December 8, 2011 in Business

Web report may be source of mine stock surge

Drew Desilver Seattle Times
 

A small Spokane-based mining company says it knows of no reason for a trading surge in its stock, which has pushed up the price more than 48 percent in the past six weeks.

Mines Management, which is developing a silver and copper mine in northwestern Montana, said in a statement Tuesday that, while its usual policy – like that of most companies – was not to comment on market activity, “it is not aware of any material corporate developments which could account for the recent unusual trading activity in the company’s shares.”

The statement came in response to a request by NYSE Amex, where Mines Management shares are listed. On Tuesday, 1.75 million shares of Mines Management changed hands, nearly 10 times the average volume over the past six months. The shares rose 22 cents, or 8.5 percent, to a six-month high of $2.82.

Activity in Mines Management has been elevated since Oct. 28, when 629,370 shares changed hands and the price jumped nearly 30 percent, to $2.47. Since then, daily trading volume has averaged 366,850 shares, triple the average daily volume for the preceding three months.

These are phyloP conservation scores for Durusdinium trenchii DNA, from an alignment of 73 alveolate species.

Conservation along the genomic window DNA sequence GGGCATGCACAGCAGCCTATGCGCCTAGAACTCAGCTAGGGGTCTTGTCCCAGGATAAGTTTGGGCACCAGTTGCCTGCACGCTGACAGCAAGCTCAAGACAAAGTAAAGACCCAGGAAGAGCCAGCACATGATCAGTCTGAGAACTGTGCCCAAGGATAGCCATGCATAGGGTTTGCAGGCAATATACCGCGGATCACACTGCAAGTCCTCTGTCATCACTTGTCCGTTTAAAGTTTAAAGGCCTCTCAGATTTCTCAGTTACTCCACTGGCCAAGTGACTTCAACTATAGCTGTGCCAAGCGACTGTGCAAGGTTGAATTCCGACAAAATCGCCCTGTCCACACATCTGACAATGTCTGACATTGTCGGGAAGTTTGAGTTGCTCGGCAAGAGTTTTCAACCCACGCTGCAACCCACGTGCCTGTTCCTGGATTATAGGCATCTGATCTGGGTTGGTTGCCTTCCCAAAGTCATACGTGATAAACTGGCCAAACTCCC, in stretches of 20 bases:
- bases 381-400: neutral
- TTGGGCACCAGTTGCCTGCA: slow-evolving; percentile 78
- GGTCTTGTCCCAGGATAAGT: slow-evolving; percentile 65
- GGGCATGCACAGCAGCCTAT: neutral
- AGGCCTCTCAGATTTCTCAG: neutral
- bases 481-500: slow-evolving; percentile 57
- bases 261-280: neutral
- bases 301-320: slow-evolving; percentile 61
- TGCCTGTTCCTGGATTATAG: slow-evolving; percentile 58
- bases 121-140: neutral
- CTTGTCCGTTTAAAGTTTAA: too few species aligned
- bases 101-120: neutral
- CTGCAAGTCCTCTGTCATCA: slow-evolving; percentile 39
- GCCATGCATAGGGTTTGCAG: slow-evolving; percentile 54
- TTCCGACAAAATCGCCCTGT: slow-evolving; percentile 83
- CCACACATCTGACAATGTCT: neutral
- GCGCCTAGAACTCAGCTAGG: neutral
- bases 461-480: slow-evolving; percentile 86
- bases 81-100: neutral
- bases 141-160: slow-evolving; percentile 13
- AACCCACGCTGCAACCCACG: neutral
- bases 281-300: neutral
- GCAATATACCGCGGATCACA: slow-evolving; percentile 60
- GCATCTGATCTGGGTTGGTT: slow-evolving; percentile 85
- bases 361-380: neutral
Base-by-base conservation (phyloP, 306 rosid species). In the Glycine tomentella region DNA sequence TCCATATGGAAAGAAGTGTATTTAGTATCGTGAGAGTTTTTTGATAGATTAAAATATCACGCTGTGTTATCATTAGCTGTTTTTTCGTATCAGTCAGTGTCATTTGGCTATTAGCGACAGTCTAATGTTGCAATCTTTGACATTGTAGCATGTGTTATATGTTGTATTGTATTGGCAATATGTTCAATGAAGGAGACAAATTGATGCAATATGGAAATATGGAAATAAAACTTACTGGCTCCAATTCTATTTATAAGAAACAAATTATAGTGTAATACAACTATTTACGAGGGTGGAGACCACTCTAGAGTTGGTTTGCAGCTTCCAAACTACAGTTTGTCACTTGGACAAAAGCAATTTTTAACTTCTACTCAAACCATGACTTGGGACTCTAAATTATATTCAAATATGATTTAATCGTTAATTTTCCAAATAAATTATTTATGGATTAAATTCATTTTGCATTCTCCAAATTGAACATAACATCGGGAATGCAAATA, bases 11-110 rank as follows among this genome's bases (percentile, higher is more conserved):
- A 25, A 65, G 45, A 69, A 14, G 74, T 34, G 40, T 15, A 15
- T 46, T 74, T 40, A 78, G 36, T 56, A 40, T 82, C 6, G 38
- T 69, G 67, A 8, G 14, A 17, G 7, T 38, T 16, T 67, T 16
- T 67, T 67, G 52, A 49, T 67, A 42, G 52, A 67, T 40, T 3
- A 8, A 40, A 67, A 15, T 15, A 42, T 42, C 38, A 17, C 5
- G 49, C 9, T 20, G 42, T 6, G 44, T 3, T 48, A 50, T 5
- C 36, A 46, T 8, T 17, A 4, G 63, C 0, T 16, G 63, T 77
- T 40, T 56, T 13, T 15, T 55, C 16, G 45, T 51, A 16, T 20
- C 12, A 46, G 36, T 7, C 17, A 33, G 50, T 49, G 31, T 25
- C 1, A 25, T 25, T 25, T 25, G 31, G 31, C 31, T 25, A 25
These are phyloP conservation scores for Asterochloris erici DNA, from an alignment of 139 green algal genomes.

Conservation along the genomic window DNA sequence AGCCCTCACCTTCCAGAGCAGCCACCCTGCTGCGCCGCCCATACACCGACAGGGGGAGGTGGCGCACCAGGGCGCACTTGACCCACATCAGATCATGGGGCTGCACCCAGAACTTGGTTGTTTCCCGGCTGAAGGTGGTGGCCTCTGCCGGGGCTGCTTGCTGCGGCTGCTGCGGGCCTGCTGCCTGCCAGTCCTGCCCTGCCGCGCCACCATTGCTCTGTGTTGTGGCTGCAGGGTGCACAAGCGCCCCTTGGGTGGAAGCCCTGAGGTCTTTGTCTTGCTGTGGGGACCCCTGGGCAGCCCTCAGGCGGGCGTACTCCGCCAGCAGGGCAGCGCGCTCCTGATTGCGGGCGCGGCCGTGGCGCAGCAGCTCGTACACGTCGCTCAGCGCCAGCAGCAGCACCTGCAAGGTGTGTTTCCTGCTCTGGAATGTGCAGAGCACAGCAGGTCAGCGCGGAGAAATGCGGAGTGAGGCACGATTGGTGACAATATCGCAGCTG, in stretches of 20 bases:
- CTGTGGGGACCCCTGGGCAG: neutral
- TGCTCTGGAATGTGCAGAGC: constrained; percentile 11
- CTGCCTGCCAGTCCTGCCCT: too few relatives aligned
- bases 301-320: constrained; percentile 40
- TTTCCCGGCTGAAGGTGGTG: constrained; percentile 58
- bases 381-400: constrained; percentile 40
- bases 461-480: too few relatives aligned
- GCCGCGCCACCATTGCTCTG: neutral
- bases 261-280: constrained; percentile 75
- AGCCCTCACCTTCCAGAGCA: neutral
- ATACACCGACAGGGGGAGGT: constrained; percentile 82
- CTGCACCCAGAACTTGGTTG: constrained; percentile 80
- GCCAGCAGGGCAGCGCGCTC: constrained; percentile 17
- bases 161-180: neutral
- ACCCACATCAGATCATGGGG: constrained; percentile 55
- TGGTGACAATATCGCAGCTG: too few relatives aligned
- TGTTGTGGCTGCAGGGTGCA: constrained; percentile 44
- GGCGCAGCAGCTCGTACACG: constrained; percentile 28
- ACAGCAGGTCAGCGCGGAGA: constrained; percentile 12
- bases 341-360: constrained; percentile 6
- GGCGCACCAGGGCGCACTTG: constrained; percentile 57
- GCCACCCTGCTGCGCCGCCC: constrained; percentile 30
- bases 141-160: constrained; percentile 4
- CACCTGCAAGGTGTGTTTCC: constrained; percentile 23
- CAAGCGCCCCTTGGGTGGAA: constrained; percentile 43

The stock has been promoted online by a group calling itself the “National Inflation Association,” which among other things recommends people buy precious metals and mining stocks as protection against what it claims is “the upcoming hyperinflationary crisis.” An unsigned report dated Oct. 28 on the NIA website claimed Mines Management had “enormous upside potential.”

Among the people associated with the NIA is Jonathan Lebed, who gained notoriety a decade ago as a high-school student accused by the Securities and Exchange Commission of hyping stocks online. Lebed later settled out of court, forfeiting some but not all of his stock profits.

In its Oct. 28 report on Mines Management, the NIA said it didn’t own any of the company’s stock and wasn’t being compensated for suggesting it.

Its past recommendations include Revett Minerals, a small company based in Spokane Valley, and Coeur d’Alene Mines and Hecla Mining, both significant mining companies headquartered in North Idaho. In each of those cases, the group noted that one of its co-founders had bought shares “and could sell them at any time.”


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